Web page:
The way to make sure you know both sides is to have opposing sources. Which I do. CALI generally sides with what courts actually do in these cases while the restatement like to do more than restate the law and writes law as it should be.
  Other variations, like the profs point of view (feminist, etc) would be easy to incorporate so I am not sure this is as big a problem as you present it to be. I am also puzzled how you could be studying to take exams if you haven't looked at any law material.

Saoirse

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Re: Pre-school study plan
« Reply #15 on: June 16, 2004, 09:41:43 AM »
Sorry to focus on what I know is not the subject of this thread, but Findedeux - can you help me out a bit with the battery definition? I know the Restatements says that the person must act with intent to cause an offensive/harmful contact, but I had actually thought that this coincided with your other definition of intent (from the hypothetical professor). Say I walk up to a stranger on the street and start ticking and poking him and squeezing him in (ahem) certain areas. Okay, so I intend for the contact to occur, but I could claim that I did not intend for it to be harmful or offensive, nor did I expect him to find it harmful or offensive. But, a reasonable person WOULD find it offensive. Surely the Restatements is not suggesting that I could claim my 'lack of intent' as a valid defense? I think it sort of depends on how you slice out the definition - if you look at it one way, in my example, I DID intend for an offensive contact to occur, if you define WHAT I intended as an offensive contact.

Sort of like the statement "He wants a sports car." could be considered true if he wants a particular car that HE doesn't define as a sports car, but everyone else does... he does, then, want a sports car.... he just doesn't think that he does...

Do you know which way the Restatements is generally interpreted?

jgruber

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Re: Pre-school study plan
« Reply #16 on: June 16, 2004, 09:49:40 AM »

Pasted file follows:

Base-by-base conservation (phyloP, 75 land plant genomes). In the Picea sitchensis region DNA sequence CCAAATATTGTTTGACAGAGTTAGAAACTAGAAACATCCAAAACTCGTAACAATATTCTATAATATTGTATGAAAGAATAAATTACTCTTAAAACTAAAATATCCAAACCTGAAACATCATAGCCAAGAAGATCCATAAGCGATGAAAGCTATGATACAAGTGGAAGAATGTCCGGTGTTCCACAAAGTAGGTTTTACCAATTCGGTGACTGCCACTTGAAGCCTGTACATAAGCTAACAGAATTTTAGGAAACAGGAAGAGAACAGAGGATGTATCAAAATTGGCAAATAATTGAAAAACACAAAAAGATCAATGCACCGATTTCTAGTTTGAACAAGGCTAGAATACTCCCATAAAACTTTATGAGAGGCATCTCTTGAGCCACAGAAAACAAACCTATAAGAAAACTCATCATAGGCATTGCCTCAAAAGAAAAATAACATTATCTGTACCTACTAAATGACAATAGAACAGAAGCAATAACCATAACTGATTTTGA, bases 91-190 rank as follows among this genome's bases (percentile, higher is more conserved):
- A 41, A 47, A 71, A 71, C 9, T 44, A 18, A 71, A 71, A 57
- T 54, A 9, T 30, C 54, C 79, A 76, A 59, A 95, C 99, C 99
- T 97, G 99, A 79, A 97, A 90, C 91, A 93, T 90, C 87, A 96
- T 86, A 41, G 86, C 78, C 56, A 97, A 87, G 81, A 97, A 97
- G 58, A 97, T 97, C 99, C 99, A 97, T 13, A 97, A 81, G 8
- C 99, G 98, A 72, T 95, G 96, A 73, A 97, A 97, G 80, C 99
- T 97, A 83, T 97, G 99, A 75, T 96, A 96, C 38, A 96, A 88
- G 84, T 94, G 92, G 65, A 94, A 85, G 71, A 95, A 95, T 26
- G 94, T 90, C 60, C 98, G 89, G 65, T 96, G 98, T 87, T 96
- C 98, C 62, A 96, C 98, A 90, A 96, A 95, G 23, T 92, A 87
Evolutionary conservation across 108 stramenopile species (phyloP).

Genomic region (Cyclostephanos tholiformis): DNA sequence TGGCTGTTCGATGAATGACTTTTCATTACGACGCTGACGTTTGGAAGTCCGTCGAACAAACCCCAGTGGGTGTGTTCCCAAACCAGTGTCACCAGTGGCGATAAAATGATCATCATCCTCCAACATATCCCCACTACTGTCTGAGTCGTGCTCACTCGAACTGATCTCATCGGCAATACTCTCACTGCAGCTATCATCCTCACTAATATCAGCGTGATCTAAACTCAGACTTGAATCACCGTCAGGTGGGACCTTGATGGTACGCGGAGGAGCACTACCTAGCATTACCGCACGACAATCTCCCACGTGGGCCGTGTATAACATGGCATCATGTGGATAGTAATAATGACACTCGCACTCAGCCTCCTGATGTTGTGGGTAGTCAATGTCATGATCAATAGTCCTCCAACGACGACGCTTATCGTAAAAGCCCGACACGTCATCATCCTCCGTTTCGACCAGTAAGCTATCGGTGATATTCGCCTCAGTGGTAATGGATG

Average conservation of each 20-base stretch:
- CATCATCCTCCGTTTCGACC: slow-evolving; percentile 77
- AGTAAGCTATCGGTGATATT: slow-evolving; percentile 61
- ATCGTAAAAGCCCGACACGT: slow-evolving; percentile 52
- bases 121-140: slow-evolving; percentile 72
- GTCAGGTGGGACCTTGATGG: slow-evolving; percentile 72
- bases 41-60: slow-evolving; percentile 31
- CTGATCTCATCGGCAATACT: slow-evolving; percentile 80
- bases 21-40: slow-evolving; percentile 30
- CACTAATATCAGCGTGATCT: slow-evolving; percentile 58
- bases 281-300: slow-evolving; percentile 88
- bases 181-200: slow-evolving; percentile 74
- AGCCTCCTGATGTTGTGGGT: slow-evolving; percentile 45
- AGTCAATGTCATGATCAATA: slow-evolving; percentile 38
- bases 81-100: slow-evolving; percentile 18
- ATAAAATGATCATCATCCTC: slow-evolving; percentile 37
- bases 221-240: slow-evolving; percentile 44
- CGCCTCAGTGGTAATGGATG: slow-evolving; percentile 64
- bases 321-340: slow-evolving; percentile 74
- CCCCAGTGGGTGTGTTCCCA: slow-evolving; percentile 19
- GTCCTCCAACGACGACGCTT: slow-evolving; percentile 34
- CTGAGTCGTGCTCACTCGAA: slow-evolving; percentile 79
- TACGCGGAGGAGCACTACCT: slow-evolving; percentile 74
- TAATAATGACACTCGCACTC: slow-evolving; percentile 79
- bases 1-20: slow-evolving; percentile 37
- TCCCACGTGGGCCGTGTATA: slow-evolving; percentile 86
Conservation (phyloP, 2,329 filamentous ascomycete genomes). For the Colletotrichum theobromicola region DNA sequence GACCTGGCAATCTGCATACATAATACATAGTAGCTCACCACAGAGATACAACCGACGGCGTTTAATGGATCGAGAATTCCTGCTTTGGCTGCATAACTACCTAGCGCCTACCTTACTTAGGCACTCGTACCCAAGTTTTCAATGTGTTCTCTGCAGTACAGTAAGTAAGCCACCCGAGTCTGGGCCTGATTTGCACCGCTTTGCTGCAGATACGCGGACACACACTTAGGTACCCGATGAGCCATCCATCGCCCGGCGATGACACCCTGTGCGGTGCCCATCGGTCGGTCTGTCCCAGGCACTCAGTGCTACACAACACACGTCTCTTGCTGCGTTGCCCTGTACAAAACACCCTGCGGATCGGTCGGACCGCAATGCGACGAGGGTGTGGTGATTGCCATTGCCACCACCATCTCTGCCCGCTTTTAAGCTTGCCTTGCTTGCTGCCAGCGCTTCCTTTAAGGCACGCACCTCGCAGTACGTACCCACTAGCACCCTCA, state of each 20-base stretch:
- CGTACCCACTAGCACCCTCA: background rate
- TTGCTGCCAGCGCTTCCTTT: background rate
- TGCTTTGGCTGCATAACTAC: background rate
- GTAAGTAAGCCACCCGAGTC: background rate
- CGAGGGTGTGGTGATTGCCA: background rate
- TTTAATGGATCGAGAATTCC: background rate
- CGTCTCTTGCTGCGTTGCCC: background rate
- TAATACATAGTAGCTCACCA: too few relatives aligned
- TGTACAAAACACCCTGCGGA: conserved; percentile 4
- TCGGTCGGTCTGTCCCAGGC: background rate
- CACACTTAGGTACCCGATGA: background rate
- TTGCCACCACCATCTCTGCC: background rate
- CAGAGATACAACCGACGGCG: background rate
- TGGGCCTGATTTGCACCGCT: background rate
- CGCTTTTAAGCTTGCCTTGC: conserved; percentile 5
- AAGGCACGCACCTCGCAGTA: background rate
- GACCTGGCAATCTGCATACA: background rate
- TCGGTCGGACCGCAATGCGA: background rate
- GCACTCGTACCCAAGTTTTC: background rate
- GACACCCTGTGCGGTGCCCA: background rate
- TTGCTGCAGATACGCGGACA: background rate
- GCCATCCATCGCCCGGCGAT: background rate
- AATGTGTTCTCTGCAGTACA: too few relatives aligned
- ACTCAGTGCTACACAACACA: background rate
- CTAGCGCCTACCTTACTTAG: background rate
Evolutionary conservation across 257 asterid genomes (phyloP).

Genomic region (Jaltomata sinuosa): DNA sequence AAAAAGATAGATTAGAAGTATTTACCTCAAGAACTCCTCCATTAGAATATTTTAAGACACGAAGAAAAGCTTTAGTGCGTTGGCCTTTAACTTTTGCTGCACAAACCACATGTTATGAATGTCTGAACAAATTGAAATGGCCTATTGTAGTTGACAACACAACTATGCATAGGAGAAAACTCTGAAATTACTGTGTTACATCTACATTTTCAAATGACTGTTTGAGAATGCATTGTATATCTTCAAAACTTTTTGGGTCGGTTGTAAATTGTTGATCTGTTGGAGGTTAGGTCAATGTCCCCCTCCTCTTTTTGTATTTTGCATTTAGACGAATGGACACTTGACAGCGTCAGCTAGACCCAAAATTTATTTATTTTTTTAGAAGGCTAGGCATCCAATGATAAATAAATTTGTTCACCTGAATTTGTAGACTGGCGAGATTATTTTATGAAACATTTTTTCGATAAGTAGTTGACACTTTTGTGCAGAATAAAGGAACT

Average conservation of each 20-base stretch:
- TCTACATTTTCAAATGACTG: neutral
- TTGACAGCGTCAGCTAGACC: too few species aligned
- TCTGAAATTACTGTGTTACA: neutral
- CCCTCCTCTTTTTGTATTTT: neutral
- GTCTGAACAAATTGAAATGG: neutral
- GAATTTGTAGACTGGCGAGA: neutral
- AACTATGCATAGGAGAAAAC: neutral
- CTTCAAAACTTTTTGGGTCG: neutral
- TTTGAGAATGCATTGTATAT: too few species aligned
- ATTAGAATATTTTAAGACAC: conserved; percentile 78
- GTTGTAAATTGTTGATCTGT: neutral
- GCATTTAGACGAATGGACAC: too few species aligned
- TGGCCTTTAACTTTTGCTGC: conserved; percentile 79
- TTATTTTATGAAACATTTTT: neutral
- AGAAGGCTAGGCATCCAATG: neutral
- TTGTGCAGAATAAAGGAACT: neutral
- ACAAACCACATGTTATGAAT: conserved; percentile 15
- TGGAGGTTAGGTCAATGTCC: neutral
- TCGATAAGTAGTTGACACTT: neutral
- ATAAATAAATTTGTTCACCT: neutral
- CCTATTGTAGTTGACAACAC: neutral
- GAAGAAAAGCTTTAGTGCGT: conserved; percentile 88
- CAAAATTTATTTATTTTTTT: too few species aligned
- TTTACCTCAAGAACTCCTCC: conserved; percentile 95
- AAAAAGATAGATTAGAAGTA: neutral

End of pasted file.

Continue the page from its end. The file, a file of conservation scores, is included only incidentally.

OOOOOOOO there doing it.


Hey, Saoirse et al.  The planet law school yahoo group has a lot of discussions about these things.  There are postings by people going through the primers that PLS II recommends and they discuss the finer points.  Atticus Falcon also contributes to the discussion regularly.


But I'm gonna wait til fall.

GA_Kristi

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Re: Pre-school study plan
« Reply #17 on: June 16, 2004, 10:15:07 AM »
I am also puzzled how you could be studying to take exams if you haven't looked at any law material.

I respectfully disagree with your decision to study the subjects prior to law school.  I have worked in a law firm for over 4 years and have talked to many current students and recent graduates and not one has advocated pre-1Ls studying first year subjects.  I have to believe there is a reason for this.  I have read all the typical pre-law school books and have invested in the commerical outlines suggested in Law School Confidential and read through just to get a feel for each course.  However, I will not be trying to teach myself any of the law before law school.  I think my knowledge from being a legal secretary and paralegal will serve me well as a basis from which to build upon once school starts, but have been warned by too many people not to study the subject material before law school starts, so I will not be.